Budget Institutions Matter

Posted by Holger van Eden

Most economists would agree that institutions help shape economic and fiscal outcomes. But which institutions really matter, and to what extent, is less clear. A recent IMF Board Paper and annex featuring country evaluations produced by the Fiscal Affairs Department, which was presented today here in Washington, shines a light on the G-20 countries’ efforts to strengthen their budget institutions in the wake of the global financial crisis, and evaluates their impact on fiscal policy. In particular, it asks whether strong budget institutions helped these countries during the 2010–13 period to cope with the substantial fiscal consolidation needs that arose after the Great Recession. The evidence suggests that these institutions have indeed been important.

The paper identifies 12 institutions (see figure1) that the literature suggests are important for the effectiveness of fiscal policy. To be clear, the term institution is used in a broad sense—it encompasses processes, procedures, systems, legal frameworks, and organizational entities which contribute to the budget process. The institutions are separated into three groups. Those that help identify the fiscal challenges a country faces, those that help develop appropriate adjustment plans, and finally those that support implementation of any adjustment plan approved by government. For example, the fiscal reporting system can be seen as one of the important institutions for identifying the fiscal difficulties a country may face. If fiscal reports do not cover a large part of the public sector, are not timely, or there are few assurances of the integrity of the data, the fiscal reporting institution is assessed as weak. For each of the 12 institutions, a number of criteria were identified that enabled assessment of their relative strength.

The 12 institutions were then tested, individually or in aggregate form (by the groups mentioned above, or in total), against a number of indicators of fiscal performance. The graphs below perhaps show the most interesting findings. Countries with stronger institutions overall seem to evaluate the need for adjustment more in line with what, for example, the IMF has advised that the consolidation effort should be (graph a). Countries with strong implementing institutions carry out much more of their announced adjustment plans than countries with weak institutions (graph b). Intriguing is also that countries with strong budgetary planning institutions tend to develop and announce their adjustment strategies more rapidly (graph c), and protect capital expenditure (graph d) – important for long-term growth – more successfully during consolidation.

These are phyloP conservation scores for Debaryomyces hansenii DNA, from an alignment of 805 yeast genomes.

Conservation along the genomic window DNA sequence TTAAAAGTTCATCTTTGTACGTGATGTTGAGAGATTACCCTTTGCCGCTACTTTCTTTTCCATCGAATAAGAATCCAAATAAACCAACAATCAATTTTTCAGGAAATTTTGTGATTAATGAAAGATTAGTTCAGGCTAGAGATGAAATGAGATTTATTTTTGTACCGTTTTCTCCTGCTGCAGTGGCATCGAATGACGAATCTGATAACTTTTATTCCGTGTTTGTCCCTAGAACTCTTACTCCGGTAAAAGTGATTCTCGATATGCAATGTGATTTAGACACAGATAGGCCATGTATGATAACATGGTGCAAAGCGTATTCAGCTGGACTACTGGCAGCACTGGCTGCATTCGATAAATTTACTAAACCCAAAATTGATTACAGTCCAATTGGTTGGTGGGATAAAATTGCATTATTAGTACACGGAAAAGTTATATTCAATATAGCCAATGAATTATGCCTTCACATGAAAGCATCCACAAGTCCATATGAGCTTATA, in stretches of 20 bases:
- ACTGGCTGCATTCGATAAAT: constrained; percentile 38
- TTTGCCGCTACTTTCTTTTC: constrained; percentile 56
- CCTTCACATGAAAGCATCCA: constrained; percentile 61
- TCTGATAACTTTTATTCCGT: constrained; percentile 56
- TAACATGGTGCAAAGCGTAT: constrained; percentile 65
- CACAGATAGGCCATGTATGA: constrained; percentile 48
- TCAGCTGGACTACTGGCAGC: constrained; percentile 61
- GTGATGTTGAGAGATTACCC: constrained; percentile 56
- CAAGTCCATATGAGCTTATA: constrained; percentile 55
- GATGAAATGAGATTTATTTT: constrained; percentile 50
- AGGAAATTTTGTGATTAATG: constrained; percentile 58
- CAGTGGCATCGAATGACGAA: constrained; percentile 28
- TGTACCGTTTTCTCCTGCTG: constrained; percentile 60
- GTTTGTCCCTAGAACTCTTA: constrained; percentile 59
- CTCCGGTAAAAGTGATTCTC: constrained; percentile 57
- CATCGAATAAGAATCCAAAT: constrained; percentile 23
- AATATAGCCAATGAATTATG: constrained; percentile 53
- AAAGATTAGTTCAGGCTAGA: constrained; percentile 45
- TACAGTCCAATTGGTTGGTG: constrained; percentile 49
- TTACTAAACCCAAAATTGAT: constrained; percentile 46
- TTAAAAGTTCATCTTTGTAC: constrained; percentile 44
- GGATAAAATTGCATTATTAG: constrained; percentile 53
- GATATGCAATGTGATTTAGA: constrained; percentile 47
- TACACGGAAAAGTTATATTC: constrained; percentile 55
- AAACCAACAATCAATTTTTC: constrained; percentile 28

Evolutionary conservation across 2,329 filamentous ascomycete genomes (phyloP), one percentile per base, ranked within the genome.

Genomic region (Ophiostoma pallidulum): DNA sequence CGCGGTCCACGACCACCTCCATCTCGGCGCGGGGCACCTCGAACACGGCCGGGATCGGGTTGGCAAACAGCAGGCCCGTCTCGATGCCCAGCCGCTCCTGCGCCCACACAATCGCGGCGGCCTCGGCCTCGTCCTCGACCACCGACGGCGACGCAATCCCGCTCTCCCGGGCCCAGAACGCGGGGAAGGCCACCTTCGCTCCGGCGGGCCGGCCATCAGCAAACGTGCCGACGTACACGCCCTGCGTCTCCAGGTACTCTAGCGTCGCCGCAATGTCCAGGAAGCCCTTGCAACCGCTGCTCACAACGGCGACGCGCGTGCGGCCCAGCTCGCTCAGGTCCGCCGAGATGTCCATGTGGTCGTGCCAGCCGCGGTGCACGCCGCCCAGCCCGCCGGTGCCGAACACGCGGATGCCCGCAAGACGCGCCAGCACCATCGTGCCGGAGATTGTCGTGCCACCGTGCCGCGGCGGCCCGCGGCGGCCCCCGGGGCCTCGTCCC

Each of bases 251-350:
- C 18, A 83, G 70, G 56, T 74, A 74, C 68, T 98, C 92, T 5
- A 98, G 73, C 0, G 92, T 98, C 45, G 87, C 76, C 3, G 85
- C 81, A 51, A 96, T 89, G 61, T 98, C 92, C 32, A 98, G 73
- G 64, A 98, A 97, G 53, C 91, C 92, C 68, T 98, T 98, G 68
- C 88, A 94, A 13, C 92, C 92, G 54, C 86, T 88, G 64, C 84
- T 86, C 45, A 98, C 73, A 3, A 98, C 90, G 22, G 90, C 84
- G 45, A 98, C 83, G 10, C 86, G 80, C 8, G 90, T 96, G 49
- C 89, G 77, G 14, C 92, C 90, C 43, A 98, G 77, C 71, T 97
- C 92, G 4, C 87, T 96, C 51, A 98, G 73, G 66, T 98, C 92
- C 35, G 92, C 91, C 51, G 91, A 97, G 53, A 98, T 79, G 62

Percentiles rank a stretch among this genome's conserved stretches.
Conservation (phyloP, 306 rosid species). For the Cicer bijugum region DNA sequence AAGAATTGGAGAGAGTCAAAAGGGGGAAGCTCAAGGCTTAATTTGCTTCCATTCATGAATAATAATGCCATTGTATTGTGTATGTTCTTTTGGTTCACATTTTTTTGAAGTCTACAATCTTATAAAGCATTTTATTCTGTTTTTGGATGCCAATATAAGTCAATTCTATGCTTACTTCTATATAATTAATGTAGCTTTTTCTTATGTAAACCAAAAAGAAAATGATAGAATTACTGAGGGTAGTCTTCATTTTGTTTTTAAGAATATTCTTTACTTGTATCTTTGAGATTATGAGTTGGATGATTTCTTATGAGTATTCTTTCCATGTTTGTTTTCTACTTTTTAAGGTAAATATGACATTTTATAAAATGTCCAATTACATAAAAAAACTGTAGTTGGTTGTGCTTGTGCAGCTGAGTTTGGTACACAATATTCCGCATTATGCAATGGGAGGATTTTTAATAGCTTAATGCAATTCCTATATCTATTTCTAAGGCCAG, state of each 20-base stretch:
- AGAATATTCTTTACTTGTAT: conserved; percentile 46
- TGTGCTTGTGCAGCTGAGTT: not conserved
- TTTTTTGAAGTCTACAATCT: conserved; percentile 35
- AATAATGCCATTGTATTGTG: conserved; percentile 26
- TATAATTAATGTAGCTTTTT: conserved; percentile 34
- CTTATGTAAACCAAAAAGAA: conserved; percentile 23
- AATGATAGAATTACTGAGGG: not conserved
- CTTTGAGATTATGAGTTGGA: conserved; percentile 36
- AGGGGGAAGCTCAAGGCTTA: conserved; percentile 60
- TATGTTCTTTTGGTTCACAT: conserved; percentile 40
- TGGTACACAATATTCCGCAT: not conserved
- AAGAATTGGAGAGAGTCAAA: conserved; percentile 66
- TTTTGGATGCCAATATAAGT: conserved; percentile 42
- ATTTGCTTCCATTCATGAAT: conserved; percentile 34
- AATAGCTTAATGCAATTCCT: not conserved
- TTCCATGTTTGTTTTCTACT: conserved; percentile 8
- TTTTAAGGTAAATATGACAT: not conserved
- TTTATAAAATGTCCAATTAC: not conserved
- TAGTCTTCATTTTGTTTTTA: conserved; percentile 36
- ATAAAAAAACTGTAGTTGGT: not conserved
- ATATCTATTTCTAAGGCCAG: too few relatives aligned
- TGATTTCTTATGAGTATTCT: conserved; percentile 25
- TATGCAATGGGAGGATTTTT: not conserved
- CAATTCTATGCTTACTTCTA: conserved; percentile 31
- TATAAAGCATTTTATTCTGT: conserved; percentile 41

So are there any caveats to this analysis? Yes, of course. The main ones are that the findings are based on a relatively small group of countries and that the period of investigation was quite short (2010-13). As always, proving causality is problematic in institutional analyis. The analysis is also not normative in that it does not pass judgement on whether the fiscal policy effort of countries during the period was appropriate for the stage of the economic cycle. Further analysis and confirmation of the results will be necessary in the coming years.

It is interesting to note, however, that countries themselves seem very much convinced that institutions do matter. G-20 countries are voting with their feet in pursuing reforms especially those under fiscal pressure in the wake of the crisis. Reforms have been uneven across country groupings and across institutions. Advanced G-20 economies, especially those in Europe, and those with a specific consolidation plans seemed to have been the strongest reformers. Emerging market economies, those with no specific consolidation needs, and countries with a federal government structures, seemed less inclined to reform. This has contributed to a growing gap in institutional strength between advanced and emerging G-20 countries.

Looking at the type of reforms that have been popular it is clear that independent fiscal agencies, fiscal objectives and rules and medium-term budgetary frameworks have been the flavor du jour of budget reforms since the crisis (see graph e). These reforms have been important in making economic forecasts less biased, fiscal frameworks more credible and fiscal policy more sustainable. They were also an essential part of making fiscal policy coordination possible in the Euro zone.

Reforms requiring relatively more administrative or political effort have seen less progress, both in advanced and emerging economies. Changes in fiscal reporting and fiscal risk management have been relatively limited which still makes it difficult for policy makers and politicians to fully understand the fiscal challenges they are facing. Also changes to intergovernmental financial arrangements – to better coordinate fiscal policy between layers of government – have seen few improvements. Extra-budgetary funds and other earmarks, summarized in the “budget unity” institution, still limit budget flexibility in many countries.

The report concludes with a country annex setting out priorities for further institutional reform for each of the G-20 countries. The overall message is that, over the past three years, G-20 countries have made progress in strengthening their budget institutions and that these institutions have played a critical role their adjustment strategies. However, there remains considerable scope to reinforce the institutional architecture for fiscal policymaking in all G-20 countries.

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